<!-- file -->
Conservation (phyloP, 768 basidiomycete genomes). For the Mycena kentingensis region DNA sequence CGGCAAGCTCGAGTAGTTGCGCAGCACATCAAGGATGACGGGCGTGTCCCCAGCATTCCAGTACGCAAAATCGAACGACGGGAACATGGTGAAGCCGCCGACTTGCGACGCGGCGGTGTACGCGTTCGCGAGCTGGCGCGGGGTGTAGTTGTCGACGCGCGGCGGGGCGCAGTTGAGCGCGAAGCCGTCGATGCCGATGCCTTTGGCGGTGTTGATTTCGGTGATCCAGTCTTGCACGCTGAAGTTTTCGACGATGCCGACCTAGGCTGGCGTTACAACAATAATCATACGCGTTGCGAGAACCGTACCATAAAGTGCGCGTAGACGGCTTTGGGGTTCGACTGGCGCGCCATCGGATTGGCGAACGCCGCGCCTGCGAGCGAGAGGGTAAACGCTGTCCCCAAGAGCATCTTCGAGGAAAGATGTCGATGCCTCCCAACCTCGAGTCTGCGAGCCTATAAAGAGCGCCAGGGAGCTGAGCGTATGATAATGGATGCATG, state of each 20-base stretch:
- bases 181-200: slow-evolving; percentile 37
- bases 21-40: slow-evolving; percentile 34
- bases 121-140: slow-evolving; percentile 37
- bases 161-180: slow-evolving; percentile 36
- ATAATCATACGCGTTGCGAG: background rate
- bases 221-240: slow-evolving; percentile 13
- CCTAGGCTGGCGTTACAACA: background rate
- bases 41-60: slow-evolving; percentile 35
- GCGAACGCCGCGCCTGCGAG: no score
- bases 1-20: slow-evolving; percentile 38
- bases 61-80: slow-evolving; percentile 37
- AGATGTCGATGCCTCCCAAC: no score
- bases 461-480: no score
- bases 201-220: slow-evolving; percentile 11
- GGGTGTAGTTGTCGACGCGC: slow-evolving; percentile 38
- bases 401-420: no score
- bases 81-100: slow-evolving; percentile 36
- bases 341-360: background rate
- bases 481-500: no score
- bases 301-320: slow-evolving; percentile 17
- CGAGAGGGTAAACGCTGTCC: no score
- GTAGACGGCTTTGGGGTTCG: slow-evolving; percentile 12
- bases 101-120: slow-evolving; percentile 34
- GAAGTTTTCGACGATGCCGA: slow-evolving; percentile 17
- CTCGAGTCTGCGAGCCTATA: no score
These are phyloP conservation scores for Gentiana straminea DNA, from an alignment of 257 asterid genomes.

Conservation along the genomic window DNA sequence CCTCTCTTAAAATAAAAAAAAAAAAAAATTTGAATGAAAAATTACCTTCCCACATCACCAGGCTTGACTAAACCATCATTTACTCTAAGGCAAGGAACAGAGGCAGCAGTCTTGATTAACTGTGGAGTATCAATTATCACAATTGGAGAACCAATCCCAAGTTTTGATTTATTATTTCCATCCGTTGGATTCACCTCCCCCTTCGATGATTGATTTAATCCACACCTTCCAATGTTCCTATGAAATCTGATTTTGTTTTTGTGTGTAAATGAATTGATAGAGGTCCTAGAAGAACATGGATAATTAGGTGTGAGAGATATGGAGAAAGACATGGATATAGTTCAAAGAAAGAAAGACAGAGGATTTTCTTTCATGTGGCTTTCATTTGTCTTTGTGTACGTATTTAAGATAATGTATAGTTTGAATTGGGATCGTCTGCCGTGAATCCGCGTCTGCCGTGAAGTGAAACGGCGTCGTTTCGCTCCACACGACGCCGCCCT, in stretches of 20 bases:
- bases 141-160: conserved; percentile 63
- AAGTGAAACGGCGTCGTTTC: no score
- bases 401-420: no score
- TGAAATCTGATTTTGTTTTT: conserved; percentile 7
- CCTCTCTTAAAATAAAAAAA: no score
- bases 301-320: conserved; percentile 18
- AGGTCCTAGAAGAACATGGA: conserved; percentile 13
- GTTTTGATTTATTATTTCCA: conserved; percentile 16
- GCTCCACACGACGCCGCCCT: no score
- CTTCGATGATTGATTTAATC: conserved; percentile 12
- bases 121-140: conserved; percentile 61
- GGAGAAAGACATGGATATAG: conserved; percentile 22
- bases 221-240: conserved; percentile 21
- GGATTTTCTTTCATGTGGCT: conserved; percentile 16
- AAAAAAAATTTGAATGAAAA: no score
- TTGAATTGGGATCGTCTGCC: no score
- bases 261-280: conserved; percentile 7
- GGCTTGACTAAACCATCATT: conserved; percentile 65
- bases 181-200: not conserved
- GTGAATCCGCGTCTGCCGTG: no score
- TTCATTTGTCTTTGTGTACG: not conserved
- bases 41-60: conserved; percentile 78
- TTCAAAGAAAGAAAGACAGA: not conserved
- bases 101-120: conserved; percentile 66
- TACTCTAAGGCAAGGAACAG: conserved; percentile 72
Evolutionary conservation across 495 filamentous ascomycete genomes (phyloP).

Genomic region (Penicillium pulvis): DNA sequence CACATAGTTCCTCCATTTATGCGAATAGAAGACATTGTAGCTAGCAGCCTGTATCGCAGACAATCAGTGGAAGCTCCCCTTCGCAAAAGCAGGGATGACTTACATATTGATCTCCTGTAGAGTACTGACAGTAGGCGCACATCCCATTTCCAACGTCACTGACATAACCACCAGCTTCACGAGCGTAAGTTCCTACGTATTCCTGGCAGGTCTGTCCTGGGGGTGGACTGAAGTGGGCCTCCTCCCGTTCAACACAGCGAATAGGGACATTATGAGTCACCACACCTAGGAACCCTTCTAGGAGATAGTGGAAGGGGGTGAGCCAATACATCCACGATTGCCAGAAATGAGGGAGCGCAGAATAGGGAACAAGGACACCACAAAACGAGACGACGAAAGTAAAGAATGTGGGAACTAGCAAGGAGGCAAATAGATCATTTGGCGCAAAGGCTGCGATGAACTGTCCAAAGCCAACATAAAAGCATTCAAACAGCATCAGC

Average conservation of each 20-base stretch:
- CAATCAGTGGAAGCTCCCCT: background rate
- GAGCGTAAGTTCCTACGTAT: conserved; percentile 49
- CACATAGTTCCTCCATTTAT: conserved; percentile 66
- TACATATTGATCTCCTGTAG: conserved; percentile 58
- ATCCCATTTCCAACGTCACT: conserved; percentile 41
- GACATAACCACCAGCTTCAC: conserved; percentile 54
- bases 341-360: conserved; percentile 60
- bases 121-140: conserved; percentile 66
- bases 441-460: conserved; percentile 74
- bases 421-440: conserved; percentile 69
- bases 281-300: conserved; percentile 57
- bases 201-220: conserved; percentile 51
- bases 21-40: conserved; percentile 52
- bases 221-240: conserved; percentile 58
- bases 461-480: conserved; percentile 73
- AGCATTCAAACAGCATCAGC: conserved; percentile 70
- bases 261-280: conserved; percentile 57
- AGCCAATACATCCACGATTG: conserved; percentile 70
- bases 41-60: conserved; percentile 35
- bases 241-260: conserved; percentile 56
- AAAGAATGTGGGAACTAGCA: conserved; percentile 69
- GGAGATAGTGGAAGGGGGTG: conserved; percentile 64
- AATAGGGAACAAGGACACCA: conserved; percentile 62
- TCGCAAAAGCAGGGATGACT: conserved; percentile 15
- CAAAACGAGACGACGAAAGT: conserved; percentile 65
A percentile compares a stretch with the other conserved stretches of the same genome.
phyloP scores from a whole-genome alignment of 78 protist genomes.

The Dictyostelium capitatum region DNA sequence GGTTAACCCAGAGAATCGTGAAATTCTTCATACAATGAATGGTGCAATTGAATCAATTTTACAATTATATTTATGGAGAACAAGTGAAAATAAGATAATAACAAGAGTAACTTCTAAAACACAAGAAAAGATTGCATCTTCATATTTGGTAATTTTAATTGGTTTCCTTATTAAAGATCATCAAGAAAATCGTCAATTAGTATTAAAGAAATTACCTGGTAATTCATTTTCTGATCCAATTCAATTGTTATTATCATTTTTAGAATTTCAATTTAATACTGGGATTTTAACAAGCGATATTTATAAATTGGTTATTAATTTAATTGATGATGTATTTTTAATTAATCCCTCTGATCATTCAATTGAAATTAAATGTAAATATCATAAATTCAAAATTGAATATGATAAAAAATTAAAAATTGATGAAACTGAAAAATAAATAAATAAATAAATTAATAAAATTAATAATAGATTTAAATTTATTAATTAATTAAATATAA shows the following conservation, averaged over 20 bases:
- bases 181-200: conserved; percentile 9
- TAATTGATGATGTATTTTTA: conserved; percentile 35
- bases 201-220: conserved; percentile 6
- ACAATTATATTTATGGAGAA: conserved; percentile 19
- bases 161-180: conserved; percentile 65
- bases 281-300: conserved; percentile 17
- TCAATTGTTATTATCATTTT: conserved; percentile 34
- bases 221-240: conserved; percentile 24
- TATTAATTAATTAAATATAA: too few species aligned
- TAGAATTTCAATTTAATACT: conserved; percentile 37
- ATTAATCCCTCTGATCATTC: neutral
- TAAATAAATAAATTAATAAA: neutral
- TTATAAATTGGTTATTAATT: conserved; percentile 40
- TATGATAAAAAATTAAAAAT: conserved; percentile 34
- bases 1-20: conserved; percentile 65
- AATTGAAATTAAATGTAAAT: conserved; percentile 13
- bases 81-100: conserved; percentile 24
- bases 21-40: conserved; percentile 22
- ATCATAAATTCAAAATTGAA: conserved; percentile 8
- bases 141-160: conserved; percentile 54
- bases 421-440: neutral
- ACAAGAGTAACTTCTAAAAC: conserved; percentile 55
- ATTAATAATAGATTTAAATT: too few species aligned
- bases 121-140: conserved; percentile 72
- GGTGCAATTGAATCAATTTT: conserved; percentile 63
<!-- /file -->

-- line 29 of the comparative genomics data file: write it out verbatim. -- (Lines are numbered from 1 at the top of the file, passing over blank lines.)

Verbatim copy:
- bases 141-160: conserved; percentile 63